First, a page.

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Free the Press: Monopolisation of the Media

Updated: Nov 8, 2022

Kate Byng-Hall reports on the latest Extinction Rebellion protest against the UK’s print media tycoons.

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On 27th June, Extinction Rebellion (XR) led the ‘Free the Press’ march through London to protest against print media’s handling of the climate crisis.

The organisers of the protest have explained that they are targeting the four biggest print media tycoons in the UK – Rupert Murdoch, Lord Rothermere, Sir Frederick Barclay and Baron Evgeny Lebedev – to protest their monopolisation of the industry and what XR believe to be insufficient coverage of the climate crisis.

Free the Press

Extinction Rebellion announced a “day of protest” targeting the “four billionaire owners of 68% of the UK’s print media”, carrying effigies of the men along their route. The organisation said the protest was made “demanding an end to media corruption that suppresses the truth from the public for profit”.

“The arenas of power in this country are rotten, and where the billionaire-owned press is concerned – corruption is the business model. It’s time they cut the crap and stop acting as though they are providing a noble service to the public, while greenwashing the climate crisis and stoking the culture war to divide people.” – Gully Bujak, Extinction Rebellion

Six activists were arrested after dumping seven tonnes of horse manure on the pavement outside the offices of the Daily Mail in Kensington on the morning of the 27th. Protestors allegedly scaled scaffolding outside the building and hung ‘Free the Press’ banners from it. Extinction Rebellion said that they intended to make the same protest outside the Daily Telegraph office, but we stopped before they could go ahead. The police have condemned the act as a disruption to the public.

Why Protest?

Extinction Rebellion decided that the ‘Free the Press’ protest was needed to expose the shocking power of the four billionaire tycoons who collectively own The Times, The Sunday Times and The Sun (Murdoch), The Daily Mail and The Metro (Rothermere), The Daily Telegraph and The Sunday Telegraph (Barclay), The Evening Standard and The Independent (Lebedev). Essentially, the entirety of the country’s mainstream print media is owned by four individuals, none of whom pay UK tax.

The organisation opposes the extent of these individuals’ influence over the rest of the media, especially TV news. XR claims they “scapegoat minorities” and “obscure the truth on the climate crisis”, controlling the dialogue on nationally important topics.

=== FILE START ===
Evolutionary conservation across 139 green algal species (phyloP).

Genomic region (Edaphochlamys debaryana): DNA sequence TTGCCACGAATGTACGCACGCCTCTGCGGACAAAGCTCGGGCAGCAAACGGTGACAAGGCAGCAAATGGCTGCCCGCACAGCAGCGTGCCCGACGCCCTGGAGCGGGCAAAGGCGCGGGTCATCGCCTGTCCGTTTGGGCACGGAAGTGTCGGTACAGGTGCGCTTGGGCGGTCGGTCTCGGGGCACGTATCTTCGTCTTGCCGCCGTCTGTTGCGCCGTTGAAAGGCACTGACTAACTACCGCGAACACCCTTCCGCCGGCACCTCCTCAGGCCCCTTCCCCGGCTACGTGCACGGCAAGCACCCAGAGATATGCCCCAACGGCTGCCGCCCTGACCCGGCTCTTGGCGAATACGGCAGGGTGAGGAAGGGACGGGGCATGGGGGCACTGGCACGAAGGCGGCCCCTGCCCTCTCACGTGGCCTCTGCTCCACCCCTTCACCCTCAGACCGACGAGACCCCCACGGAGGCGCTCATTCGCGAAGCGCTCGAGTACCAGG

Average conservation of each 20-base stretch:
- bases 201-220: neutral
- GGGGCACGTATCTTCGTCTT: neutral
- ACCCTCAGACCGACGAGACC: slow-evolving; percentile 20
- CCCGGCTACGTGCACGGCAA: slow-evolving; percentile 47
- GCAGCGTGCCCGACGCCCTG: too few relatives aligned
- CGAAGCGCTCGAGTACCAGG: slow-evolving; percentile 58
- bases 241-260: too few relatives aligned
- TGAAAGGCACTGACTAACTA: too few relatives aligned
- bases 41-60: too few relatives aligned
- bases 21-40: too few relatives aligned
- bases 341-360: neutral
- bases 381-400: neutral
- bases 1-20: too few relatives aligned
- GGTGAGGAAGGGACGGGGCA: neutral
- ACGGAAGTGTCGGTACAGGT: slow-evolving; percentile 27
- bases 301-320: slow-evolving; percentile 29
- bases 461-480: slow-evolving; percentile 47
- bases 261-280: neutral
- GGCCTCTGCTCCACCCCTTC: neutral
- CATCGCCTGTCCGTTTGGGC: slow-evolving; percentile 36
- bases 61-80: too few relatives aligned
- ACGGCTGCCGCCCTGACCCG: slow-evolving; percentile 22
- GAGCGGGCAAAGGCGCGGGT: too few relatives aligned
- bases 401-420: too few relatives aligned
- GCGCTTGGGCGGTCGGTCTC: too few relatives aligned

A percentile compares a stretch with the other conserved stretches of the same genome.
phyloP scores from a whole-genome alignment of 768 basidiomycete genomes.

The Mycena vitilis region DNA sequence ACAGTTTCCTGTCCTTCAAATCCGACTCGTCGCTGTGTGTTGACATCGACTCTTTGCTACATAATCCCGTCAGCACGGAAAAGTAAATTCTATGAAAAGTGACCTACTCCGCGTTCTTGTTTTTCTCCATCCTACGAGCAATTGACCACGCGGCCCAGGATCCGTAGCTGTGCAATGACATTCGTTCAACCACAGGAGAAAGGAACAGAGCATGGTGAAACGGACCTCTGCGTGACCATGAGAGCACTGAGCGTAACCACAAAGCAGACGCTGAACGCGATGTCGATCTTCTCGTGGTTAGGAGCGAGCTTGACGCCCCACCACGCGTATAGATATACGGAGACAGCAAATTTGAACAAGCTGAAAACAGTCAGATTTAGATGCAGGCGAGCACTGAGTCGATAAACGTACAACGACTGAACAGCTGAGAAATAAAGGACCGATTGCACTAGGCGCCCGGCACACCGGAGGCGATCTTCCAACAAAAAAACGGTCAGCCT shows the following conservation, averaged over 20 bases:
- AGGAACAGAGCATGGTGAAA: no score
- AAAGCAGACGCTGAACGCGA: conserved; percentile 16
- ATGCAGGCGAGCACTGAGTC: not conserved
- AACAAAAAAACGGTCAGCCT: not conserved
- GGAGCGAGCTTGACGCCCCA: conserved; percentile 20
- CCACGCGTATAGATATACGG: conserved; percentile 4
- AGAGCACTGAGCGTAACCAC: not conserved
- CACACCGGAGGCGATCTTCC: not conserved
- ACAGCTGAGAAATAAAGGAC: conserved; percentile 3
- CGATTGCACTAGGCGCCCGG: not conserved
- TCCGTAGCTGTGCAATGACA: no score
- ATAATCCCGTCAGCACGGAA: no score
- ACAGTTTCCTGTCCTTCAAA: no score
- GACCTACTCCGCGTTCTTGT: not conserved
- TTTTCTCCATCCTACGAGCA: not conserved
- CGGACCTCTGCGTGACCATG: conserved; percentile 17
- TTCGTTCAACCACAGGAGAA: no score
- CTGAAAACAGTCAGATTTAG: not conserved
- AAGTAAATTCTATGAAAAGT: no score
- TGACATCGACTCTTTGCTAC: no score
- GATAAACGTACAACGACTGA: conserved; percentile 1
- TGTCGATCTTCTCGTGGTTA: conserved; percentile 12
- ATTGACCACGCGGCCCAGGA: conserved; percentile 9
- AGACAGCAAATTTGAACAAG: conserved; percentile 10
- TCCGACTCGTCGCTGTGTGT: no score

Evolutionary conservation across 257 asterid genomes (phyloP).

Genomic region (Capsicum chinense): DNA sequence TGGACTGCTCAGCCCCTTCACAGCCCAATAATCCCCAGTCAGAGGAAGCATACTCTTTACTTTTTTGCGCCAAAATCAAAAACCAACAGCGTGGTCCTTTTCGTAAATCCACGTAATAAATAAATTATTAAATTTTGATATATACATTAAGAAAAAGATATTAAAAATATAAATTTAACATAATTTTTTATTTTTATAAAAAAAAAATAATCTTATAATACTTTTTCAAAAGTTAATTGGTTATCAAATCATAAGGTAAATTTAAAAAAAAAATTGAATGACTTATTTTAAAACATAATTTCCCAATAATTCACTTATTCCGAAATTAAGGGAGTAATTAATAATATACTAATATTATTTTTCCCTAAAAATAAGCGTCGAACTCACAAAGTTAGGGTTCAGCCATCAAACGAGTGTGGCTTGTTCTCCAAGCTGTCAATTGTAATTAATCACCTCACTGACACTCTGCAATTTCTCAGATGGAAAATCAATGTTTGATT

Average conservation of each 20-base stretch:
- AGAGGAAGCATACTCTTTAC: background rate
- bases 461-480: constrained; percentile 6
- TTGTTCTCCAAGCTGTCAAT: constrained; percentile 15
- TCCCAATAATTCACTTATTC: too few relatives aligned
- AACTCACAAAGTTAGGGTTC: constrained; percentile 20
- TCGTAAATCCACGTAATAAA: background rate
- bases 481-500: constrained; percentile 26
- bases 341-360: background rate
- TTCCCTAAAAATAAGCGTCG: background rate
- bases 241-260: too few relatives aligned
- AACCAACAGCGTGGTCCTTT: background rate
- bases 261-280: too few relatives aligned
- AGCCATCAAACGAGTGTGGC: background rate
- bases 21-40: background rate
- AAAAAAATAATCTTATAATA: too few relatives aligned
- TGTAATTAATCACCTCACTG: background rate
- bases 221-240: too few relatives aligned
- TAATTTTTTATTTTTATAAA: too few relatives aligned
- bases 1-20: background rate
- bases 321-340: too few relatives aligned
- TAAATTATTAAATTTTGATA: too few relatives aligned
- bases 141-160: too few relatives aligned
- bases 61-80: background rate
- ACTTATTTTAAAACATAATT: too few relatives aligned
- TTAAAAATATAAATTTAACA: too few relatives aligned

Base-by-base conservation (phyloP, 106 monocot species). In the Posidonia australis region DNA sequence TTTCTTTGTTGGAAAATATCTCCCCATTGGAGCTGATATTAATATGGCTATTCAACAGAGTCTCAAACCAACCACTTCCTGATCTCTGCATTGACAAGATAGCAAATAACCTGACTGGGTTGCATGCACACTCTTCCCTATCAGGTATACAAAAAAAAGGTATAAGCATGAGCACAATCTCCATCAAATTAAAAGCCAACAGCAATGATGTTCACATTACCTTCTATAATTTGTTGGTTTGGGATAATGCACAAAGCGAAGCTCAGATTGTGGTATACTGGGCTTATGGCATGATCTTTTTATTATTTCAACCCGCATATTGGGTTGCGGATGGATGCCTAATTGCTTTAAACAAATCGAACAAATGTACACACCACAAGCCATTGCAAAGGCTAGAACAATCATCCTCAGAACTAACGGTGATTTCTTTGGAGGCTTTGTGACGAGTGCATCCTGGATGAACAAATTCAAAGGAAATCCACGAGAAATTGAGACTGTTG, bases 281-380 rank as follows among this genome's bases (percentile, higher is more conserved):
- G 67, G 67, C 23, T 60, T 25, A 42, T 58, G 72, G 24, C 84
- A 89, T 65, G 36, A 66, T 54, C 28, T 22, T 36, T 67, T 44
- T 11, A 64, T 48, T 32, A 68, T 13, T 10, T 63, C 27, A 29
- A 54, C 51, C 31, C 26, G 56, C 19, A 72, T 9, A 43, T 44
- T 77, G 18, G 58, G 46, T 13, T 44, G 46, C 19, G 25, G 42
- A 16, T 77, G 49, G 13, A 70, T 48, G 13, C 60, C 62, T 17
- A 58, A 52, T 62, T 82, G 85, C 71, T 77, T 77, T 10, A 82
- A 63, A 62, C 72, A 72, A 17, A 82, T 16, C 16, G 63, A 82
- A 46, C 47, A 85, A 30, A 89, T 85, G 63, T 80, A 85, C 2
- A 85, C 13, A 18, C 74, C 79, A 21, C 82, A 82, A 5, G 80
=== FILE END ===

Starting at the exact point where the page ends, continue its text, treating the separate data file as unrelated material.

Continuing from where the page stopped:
“Whilst we become even more divided and disillusioned, they grow in power and wealth. They have unfettered access to our elected officials and they undermine our democracy with their propaganda and hate. We are in desperate need of a free, fair and democratic press that serves the public interest.” – Extinction Rebellion online

Reports have claimed that these individuals consistently have close relationships with government officials, meaning they have the potential to control coverage on various issues to favour certain people or messages. XR deplores this, saying “independent, unbiased journalism is vital to a functioning democracy”.

Extinction Rebellion has stated that none of the papers owned by the four tycoons give adequate coverage to the severity of the climate crisis, even going so far as to accuse Rupert Murdoch of giving a platform to climate change deniers.

“We are experiencing an existential crisis. The climate emergency is the biggest threat to have ever faced humanity. But our press barons – who pretend to speak for us, to represent us, to fight for us – have failed again and again to equip us with the facts to help us understand the reality and act accordingly. They have done so cynically, failing in their duty to their readership and to the public.” – Extinction Rebellion online

While it is essential that there are multiple sources of news available to the public, and the various print newspapers on sale in Britain form an incredibly substantial facet of keeping us informed, it is crucial that this is done with accurate and sufficient facts about the topics that matter. And, arguably, in the long run, climate change matters above every other subject for now.


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